VACCINES – 18 days ago, faced with the rise of a new wave carried by the Delta variant, Emmanuel Macron made a bet: to push the French population towards the anti-Covid vaccine, without making it compulsory.
By imposing the health pass on a large part of the places of life, the president did not really leave the choice to the citizens. An ethically questionable decision, which created debates and gave rise to a spontaneous opposition movement.
At the same time, it is clear that in terms of vaccination, the bet has been successful for the moment. More than 51% of the French population is now fully vaccinated and more than 6 in 10 French people have received their first dose.
Above all, we can see very clearly on the graph below that the number of injections of first doses has jumped since July 12, the day of Emmanuel Macron’s speech.
If we look in detail, we can see that a first thrill took place in early July, when France was experiencing the start of a resumption of the Covid-19 epidemic caused by the Delta variant.
But the growth in the number of first doses injected over a week has not been commensurate with the announcement of the expansion of the health pass, as can be seen in the graph below.
It is too early to judge the effectiveness of this increase in vaccinations on the current 4th wave (even if the Pasteur Institute has recently been more optimistic for the start of the school year).
Since July 12, the first-time injected have been proportionally more numerous in France than in the United States, than in Austria, than in Hungary and our country is on an equal footing with Germany. 18 days ago, the Germans were 59% to have received a first dose compared to 54% of the French, as can be seen in the animated graph below.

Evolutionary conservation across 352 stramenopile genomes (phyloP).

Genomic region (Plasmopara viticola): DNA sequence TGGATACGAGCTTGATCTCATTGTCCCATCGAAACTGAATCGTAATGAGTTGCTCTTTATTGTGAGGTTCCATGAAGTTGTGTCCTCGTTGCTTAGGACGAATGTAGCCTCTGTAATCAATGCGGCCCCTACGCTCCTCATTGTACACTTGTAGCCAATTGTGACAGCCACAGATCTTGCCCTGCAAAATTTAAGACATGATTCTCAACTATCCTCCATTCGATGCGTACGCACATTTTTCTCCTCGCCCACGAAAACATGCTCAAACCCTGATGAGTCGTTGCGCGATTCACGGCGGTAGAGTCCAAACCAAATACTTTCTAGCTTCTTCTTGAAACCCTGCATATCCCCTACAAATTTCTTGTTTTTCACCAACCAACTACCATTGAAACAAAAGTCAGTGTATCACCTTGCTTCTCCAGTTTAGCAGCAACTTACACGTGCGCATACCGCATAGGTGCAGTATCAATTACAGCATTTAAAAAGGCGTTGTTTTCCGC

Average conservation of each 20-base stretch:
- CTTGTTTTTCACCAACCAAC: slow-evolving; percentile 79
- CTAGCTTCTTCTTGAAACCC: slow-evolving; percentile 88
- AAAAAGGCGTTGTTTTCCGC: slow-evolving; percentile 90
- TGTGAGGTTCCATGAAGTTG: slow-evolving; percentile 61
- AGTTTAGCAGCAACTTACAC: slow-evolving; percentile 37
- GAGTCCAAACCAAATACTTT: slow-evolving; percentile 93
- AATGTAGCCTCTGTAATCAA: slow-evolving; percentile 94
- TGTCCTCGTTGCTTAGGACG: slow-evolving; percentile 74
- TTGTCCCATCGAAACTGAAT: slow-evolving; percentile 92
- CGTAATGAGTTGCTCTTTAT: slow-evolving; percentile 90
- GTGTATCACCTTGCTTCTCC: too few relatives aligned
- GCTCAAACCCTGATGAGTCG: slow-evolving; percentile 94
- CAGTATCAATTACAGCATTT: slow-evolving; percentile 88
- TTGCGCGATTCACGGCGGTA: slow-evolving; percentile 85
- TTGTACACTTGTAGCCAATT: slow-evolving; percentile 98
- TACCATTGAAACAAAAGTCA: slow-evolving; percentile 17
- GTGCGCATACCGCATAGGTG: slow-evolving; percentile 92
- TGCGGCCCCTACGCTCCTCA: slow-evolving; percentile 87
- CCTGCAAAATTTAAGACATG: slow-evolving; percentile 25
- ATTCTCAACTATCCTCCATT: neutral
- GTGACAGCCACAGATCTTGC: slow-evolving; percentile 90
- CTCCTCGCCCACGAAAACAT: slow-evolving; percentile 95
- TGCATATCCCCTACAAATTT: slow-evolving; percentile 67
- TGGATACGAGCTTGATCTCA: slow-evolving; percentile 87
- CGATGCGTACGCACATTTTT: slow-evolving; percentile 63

If we compare to neighboring countries of similar size, or even the United States and Canada, France is quite simply first in terms of doses of vaccines administered daily (first and second dose).
Globally, only China, India, Brazil, Turkey, Mexico, Japan and Indonesia inject more doses per day than France. But in these countries, the vaccination campaign is much less advanced (between 16% and 48% of people first injected).
It remains to be seen whether this sudden rise will last. Because to contain Delta without restrictions, an overwhelming majority of the population (more than 90% of adults, even more for the elderly) would need to be vaccinated by the fall.
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